An object of the invention is to provide a novel and improved heat barrier for use between a pump (especially a pump which is intended and designed for conveying of fluids which are maintained at an elevated temperature) and a motor which transmits torque to the rotary part or parts of the pump, and to construct and assemble the heat barrier in such a way that it exhibits all advantages but avoids all drawbacks of conventional air-cooled heat barriers.
Another object of the invention is to provide a heat barrier which can be installed between existing pumps and motors as a superior substitute for presently known heat barriers.
A further object of the invention is to provide a motor-pump aggregate which embodies the improved heat barrier.
An additional object of the invention is to provide the heat barrier with novel and improved heat dissipating means and with novel and improved means for preventing excessive heat transfer to the motor.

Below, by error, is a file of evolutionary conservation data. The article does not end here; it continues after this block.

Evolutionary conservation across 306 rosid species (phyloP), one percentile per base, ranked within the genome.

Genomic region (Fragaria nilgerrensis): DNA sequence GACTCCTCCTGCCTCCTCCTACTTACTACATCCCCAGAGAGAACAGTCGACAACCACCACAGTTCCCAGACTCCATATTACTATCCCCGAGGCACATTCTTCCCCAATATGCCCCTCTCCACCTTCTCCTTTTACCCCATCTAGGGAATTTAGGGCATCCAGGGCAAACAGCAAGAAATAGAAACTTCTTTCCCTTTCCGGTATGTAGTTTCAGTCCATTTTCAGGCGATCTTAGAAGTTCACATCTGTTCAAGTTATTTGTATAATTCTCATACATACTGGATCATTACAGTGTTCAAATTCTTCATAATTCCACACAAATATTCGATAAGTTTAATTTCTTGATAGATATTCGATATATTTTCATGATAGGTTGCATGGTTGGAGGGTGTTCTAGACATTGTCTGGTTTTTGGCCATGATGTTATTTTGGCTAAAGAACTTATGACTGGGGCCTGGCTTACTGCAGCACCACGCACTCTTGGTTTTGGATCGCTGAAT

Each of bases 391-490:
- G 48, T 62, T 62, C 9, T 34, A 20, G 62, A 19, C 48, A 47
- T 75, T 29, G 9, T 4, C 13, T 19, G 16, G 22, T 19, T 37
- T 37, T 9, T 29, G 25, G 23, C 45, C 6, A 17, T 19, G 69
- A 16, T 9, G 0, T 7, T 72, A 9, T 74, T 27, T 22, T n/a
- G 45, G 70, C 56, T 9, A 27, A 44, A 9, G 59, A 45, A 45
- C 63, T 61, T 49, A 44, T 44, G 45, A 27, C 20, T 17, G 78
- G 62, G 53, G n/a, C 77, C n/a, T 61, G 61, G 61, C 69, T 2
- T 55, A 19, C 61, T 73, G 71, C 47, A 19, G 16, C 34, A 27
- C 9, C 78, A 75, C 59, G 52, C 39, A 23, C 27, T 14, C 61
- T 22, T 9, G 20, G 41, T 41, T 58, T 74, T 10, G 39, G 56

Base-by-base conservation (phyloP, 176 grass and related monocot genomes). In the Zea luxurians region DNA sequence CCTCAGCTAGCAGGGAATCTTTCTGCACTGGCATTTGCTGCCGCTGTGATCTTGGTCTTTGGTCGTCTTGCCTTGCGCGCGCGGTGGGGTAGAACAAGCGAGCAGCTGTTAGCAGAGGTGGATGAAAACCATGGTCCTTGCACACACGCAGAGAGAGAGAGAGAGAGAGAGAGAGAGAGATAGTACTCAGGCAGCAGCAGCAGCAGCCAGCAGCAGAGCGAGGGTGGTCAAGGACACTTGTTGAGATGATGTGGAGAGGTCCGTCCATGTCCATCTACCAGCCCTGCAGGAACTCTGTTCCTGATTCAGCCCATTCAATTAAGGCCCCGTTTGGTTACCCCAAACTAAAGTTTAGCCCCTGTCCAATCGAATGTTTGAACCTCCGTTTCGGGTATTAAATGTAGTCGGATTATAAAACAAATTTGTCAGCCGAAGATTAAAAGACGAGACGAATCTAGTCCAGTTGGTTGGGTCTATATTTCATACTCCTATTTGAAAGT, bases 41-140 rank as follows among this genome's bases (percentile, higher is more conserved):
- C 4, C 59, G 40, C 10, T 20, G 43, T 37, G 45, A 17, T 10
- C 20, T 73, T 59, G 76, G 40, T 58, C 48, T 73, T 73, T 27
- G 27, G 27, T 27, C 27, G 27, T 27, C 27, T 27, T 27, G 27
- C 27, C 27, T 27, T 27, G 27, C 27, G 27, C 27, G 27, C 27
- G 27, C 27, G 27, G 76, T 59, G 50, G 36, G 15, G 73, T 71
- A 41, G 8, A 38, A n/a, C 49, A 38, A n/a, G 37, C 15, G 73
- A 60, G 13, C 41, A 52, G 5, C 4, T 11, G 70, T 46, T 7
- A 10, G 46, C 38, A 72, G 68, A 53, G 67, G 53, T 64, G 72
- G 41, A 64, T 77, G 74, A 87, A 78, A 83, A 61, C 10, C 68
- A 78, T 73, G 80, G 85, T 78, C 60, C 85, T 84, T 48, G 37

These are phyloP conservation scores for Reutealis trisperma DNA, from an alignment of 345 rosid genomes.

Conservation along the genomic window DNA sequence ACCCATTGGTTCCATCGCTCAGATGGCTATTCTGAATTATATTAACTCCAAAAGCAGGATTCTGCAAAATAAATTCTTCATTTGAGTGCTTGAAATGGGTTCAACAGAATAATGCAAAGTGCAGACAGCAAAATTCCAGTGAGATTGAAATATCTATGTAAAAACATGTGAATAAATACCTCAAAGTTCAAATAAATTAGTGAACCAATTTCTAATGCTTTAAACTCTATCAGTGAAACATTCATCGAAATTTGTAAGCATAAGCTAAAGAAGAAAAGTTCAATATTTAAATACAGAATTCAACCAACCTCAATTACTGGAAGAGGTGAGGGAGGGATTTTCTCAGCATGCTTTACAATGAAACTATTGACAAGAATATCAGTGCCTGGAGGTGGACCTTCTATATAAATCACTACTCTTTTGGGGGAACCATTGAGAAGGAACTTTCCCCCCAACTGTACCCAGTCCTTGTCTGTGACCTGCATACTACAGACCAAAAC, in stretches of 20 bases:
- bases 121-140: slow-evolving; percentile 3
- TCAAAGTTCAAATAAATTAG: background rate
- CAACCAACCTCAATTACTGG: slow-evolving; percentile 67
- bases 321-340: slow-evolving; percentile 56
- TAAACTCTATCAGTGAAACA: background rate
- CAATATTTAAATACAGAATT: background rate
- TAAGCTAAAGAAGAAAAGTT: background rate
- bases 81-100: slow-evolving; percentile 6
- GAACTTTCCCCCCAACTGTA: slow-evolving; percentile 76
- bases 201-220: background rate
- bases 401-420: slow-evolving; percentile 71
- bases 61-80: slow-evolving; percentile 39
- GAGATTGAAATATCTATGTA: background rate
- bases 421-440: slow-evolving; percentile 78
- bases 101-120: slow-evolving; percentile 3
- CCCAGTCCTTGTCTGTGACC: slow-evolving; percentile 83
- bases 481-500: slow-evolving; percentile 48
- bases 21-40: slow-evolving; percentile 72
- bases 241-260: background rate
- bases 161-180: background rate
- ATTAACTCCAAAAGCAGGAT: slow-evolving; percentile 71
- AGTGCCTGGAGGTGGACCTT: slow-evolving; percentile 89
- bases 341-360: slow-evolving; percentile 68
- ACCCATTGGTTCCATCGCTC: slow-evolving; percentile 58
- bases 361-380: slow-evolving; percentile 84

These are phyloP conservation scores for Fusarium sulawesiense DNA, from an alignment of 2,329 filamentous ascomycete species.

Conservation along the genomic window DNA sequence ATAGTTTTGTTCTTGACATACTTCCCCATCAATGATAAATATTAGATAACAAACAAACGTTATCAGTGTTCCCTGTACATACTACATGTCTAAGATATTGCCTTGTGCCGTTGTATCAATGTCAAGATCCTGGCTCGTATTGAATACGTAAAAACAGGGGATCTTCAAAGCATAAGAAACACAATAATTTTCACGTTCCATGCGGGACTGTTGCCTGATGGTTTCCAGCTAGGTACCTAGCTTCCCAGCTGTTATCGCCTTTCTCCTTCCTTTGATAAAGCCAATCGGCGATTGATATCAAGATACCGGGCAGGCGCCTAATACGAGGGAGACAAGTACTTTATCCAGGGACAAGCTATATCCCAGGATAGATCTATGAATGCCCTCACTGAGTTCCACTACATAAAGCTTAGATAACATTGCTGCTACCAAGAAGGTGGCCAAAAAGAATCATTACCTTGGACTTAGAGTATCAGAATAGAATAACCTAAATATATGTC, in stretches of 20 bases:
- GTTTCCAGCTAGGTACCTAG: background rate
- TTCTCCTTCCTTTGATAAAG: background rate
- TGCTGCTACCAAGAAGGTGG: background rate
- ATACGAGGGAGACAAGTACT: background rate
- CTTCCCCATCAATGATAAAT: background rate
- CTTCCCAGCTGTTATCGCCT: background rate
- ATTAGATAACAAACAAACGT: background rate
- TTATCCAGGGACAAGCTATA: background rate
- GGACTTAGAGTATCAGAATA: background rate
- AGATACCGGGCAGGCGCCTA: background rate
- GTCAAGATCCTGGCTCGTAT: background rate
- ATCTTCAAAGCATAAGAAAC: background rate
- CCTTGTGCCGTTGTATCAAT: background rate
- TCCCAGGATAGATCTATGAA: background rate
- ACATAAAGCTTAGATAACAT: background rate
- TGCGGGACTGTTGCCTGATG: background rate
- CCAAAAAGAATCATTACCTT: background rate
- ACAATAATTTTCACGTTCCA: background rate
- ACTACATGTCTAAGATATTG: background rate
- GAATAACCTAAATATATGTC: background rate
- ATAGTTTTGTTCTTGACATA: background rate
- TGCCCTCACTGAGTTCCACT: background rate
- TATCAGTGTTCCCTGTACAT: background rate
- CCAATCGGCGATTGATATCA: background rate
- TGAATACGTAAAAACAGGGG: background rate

A further object of the invention is to provide a compact and simple heat barrier which can be manufactured at a low cost and whose maintenance cost is negligible.
An ancillary object of the invention is to provide a heat barrier which can be operated with liquid and/or gaseous cooling media and which can be rapidly installed between or rapidly detached from the adjacent parts of a motor-pump aggregate.
A further object of the invention is to provide an air-cooled heat barrier whose length need not exceed the length of conventional liquid-cooled heat barriers.
One feature of the invention resides in the provision of a motor-pump aggregate, particularly a motor-pump assembly wherein the pump is designed or intended to convey fluids which are maintained at an elevated temperature. The improved aggregate comprises a motor housing, a pump housing which is spaced apart from the motor housing, a heat barrier interposed between the housings and having spaced-apart first and second preferably coaxial flanges or analogous end portions which respectively abut against the motor housing and the pump housing and a plurality of discrete elongated ribs or analogous heat dissipating elements extending between and being rigid with the end portions, and an annulus of externally threaded bolts or analogous means for fastening the heat barrier to the housings.